Iowa’s college enrollment dropped in 2020. Trends point to a continuing decline.

By: - December 29, 2020 8:00 am

The campanile is a symbol of Iowa State University and is located on central campus. (Photo by Perry Beeman/Iowa Capital Dispatch)

Faced with a spectrum of uncertainties, student enrollment declined across the board at Iowa’s colleges and universities in 2020, according to Iowa College Aid, a state agency that promotes higher education. 

From on-campus living arrangements to questionable financial security, COVID-19 shook the traditional college experience potential students came to expect this last year. 

That variability may have deterred some students from enrolling in college, especially if they were wary of online classes or on the flip side, wanted primarily virtual lessons, said Elizabeth Sedrel, spokesperson for Iowa College Aid.

“The pandemic has touched every aspect of our lives,” Sedrel said. “I think the real surprise would be if there hadn’t been a drop in enrollment this year.”

Financial aid filings, often used as a forecasting tool for enrollment, don’t shed a more optimistic light for the 2021 school year.

For the week of Dec. 13, Iowa’s FAFSA rate was 6.5% below the rate in 2019, Sedrel said.

“That seems to indicate we’re looking at another drop in enrollment,” Sedrel said.

What does that mean for Iowa’s skilled workforce?

Dave Swenson, an economist at Iowa State University, said the number adults in Iowa who have attained a degree is higher than in neighboring states.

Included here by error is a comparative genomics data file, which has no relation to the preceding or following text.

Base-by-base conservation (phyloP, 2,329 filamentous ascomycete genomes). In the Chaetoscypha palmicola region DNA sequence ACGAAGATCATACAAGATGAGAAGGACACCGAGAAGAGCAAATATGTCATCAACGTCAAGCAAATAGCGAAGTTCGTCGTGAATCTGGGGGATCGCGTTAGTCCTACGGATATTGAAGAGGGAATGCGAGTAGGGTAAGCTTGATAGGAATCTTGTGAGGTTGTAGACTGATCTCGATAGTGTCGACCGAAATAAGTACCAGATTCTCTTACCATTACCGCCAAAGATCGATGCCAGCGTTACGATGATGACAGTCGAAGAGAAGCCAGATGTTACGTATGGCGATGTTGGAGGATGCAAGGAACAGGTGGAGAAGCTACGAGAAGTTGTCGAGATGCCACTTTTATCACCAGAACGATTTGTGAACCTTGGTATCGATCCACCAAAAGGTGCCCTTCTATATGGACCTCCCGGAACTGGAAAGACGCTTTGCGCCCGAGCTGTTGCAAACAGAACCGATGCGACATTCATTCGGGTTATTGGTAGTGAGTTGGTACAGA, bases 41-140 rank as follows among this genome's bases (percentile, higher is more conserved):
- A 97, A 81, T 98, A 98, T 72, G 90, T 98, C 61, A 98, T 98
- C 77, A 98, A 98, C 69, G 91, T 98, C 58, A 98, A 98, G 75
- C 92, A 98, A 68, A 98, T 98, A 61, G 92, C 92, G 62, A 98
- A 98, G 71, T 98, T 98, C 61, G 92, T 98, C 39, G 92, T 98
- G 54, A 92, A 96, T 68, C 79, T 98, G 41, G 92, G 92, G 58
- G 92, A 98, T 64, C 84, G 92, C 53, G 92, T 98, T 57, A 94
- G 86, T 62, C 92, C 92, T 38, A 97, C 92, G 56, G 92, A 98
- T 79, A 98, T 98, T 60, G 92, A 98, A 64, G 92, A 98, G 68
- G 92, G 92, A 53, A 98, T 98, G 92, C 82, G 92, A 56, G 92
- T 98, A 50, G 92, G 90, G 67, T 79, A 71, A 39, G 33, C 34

Numbers from Iowa College Aid corroborate that. Currently, 43% of Iowans have an associate’s degree or higher, up from 41% four years ago. That’s 2% higher than the national average.

Though enrollment may have dropped this last year, Iowa’s biggest workforce challenge is the decades-long trend of “brain drain,” where high-skilled adults are leaving the state in search of jobs, Swenson said.

Historically, Iowa’s agricultural industry has drawn in higher rates of low-skilled workers who come to work in food processing, while the state’s young, skilled workforce leave in search of jobs. The state’s economy has long prioritized the ag industry, Swenson said.

“We educate the hell out of our young people,” Swenson said. “We just don’t have the industrial structure to keep them.”

By mid-decade, however, Swenson said employers will seek out more high-skilled workers in areas like insurance, health care, banking and finance. He also anticipates more demand for workers on the research and development side of the agricultural industry.

These will grow in metro areas, especially places like West Des Moines that have a high number of medical parks, or Ankeny, where engineering and technology jobs are increasing.

Sedrel said when the pandemic dies down and the economy starts recovering, students with a college degree will be in a better position to find a job.

“Don’t give up on your college plans at this point,” Sedrel said. “Go ahead and file for financial aid. It doesn’t cost anything to do.”

Iowa’s fall 2020 undergraduate and graduate enrollment in comparison to 2019, by Iowa College Aid:

Total undergraduate/graduate enrollment: down 4.7%
Regent universities: down 4.4%
Private not-for-profit colleges and universities: down 3.3%
Community colleges: down 5.8%
Private for-profit institutions: down 8.5%

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